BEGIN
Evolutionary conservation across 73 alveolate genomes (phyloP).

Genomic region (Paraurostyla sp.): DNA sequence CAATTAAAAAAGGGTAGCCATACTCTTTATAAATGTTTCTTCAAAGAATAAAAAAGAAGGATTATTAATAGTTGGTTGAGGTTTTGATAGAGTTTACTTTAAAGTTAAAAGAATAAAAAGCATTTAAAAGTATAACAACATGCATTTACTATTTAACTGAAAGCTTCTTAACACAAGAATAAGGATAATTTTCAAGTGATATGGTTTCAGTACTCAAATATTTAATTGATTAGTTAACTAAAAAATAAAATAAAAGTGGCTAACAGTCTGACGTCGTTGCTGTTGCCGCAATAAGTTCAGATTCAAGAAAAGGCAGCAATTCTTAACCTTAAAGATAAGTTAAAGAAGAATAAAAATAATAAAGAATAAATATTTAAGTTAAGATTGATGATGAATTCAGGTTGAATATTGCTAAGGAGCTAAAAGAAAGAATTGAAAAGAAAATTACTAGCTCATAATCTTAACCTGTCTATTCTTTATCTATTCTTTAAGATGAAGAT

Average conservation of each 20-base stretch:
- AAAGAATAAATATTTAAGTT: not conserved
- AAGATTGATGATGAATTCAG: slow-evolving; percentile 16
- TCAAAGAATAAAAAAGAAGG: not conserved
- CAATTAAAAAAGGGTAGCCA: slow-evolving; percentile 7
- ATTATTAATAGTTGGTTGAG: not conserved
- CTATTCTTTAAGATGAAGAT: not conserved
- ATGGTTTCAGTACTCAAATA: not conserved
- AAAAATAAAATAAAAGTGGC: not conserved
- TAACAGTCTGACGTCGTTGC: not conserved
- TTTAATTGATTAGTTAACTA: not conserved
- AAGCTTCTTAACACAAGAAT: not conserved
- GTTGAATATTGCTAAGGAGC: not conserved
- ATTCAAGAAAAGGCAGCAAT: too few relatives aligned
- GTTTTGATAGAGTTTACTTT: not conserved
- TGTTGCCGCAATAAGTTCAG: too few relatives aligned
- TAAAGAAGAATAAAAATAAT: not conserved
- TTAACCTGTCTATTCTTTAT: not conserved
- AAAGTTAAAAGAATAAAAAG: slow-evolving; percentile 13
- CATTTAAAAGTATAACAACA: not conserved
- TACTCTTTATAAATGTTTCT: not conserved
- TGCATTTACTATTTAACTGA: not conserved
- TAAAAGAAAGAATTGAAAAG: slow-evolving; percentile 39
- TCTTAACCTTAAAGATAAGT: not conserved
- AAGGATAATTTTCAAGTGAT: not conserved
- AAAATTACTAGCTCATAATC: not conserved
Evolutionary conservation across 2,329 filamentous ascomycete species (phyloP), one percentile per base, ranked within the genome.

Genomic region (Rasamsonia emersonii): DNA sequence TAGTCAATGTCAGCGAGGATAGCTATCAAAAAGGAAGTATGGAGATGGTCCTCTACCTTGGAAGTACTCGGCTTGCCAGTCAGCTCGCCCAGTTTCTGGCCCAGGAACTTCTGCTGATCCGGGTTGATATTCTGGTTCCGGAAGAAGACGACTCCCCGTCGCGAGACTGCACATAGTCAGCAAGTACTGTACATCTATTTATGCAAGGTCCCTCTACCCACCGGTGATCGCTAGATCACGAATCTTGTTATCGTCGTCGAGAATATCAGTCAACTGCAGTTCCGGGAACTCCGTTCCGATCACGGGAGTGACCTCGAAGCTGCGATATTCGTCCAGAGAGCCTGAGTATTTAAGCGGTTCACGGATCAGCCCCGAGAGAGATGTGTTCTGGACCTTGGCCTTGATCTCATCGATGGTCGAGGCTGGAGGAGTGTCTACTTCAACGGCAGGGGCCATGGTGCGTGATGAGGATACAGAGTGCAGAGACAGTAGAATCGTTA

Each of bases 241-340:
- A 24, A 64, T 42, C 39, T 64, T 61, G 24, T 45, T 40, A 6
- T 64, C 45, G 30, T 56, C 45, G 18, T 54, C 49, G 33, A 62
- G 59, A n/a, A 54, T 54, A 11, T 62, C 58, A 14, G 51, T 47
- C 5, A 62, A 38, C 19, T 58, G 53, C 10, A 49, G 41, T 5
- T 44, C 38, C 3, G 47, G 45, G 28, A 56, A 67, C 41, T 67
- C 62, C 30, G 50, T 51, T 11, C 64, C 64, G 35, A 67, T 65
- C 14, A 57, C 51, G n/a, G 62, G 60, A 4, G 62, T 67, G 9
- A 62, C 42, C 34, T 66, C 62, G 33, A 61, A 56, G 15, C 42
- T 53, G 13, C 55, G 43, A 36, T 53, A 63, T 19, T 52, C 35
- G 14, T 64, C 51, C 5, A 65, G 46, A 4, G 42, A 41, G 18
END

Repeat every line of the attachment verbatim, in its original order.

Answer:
Evolutionary conservation across 73 alveolate genomes (phyloP).

Genomic region (Paraurostyla sp.): DNA sequence CAATTAAAAAAGGGTAGCCATACTCTTTATAAATGTTTCTTCAAAGAATAAAAAAGAAGGATTATTAATAGTTGGTTGAGGTTTTGATAGAGTTTACTTTAAAGTTAAAAGAATAAAAAGCATTTAAAAGTATAACAACATGCATTTACTATTTAACTGAAAGCTTCTTAACACAAGAATAAGGATAATTTTCAAGTGATATGGTTTCAGTACTCAAATATTTAATTGATTAGTTAACTAAAAAATAAAATAAAAGTGGCTAACAGTCTGACGTCGTTGCTGTTGCCGCAATAAGTTCAGATTCAAGAAAAGGCAGCAATTCTTAACCTTAAAGATAAGTTAAAGAAGAATAAAAATAATAAAGAATAAATATTTAAGTTAAGATTGATGATGAATTCAGGTTGAATATTGCTAAGGAGCTAAAAGAAAGAATTGAAAAGAAAATTACTAGCTCATAATCTTAACCTGTCTATTCTTTATCTATTCTTTAAGATGAAGAT

Average conservation of each 20-base stretch:
- AAAGAATAAATATTTAAGTT: not conserved
- AAGATTGATGATGAATTCAG: slow-evolving; percentile 16
- TCAAAGAATAAAAAAGAAGG: not conserved
- CAATTAAAAAAGGGTAGCCA: slow-evolving; percentile 7
- ATTATTAATAGTTGGTTGAG: not conserved
- CTATTCTTTAAGATGAAGAT: not conserved
- ATGGTTTCAGTACTCAAATA: not conserved
- AAAAATAAAATAAAAGTGGC: not conserved
- TAACAGTCTGACGTCGTTGC: not conserved
- TTTAATTGATTAGTTAACTA: not conserved
- AAGCTTCTTAACACAAGAAT: not conserved
- GTTGAATATTGCTAAGGAGC: not conserved
- ATTCAAGAAAAGGCAGCAAT: too few relatives aligned
- GTTTTGATAGAGTTTACTTT: not conserved
- TGTTGCCGCAATAAGTTCAG: too few relatives aligned
- TAAAGAAGAATAAAAATAAT: not conserved
- TTAACCTGTCTATTCTTTAT: not conserved
- AAAGTTAAAAGAATAAAAAG: slow-evolving; percentile 13
- CATTTAAAAGTATAACAACA: not conserved
- TACTCTTTATAAATGTTTCT: not conserved
- TGCATTTACTATTTAACTGA: not conserved
- TAAAAGAAAGAATTGAAAAG: slow-evolving; percentile 39
- TCTTAACCTTAAAGATAAGT: not conserved
- AAGGATAATTTTCAAGTGAT: not conserved
- AAAATTACTAGCTCATAATC: not conserved
Evolutionary conservation across 2,329 filamentous ascomycete species (phyloP), one percentile per base, ranked within the genome.

Genomic region (Rasamsonia emersonii): DNA sequence TAGTCAATGTCAGCGAGGATAGCTATCAAAAAGGAAGTATGGAGATGGTCCTCTACCTTGGAAGTACTCGGCTTGCCAGTCAGCTCGCCCAGTTTCTGGCCCAGGAACTTCTGCTGATCCGGGTTGATATTCTGGTTCCGGAAGAAGACGACTCCCCGTCGCGAGACTGCACATAGTCAGCAAGTACTGTACATCTATTTATGCAAGGTCCCTCTACCCACCGGTGATCGCTAGATCACGAATCTTGTTATCGTCGTCGAGAATATCAGTCAACTGCAGTTCCGGGAACTCCGTTCCGATCACGGGAGTGACCTCGAAGCTGCGATATTCGTCCAGAGAGCCTGAGTATTTAAGCGGTTCACGGATCAGCCCCGAGAGAGATGTGTTCTGGACCTTGGCCTTGATCTCATCGATGGTCGAGGCTGGAGGAGTGTCTACTTCAACGGCAGGGGCCATGGTGCGTGATGAGGATACAGAGTGCAGAGACAGTAGAATCGTTA

Each of bases 241-340:
- A 24, A 64, T 42, C 39, T 64, T 61, G 24, T 45, T 40, A 6
- T 64, C 45, G 30, T 56, C 45, G 18, T 54, C 49, G 33, A 62
- G 59, A n/a, A 54, T 54, A 11, T 62, C 58, A 14, G 51, T 47
- C 5, A 62, A 38, C 19, T 58, G 53, C 10, A 49, G 41, T 5
- T 44, C 38, C 3, G 47, G 45, G 28, A 56, A 67, C 41, T 67
- C 62, C 30, G 50, T 51, T 11, C 64, C 64, G 35, A 67, T 65
- C 14, A 57, C 51, G n/a, G 62, G 60, A 4, G 62, T 67, G 9
- A 62, C 42, C 34, T 66, C 62, G 33, A 61, A 56, G 15, C 42
- T 53, G 13, C 55, G 43, A 36, T 53, A 63, T 19, T 52, C 35
- G 14, T 64, C 51, C 5, A 65, G 46, A 4, G 42, A 41, G 18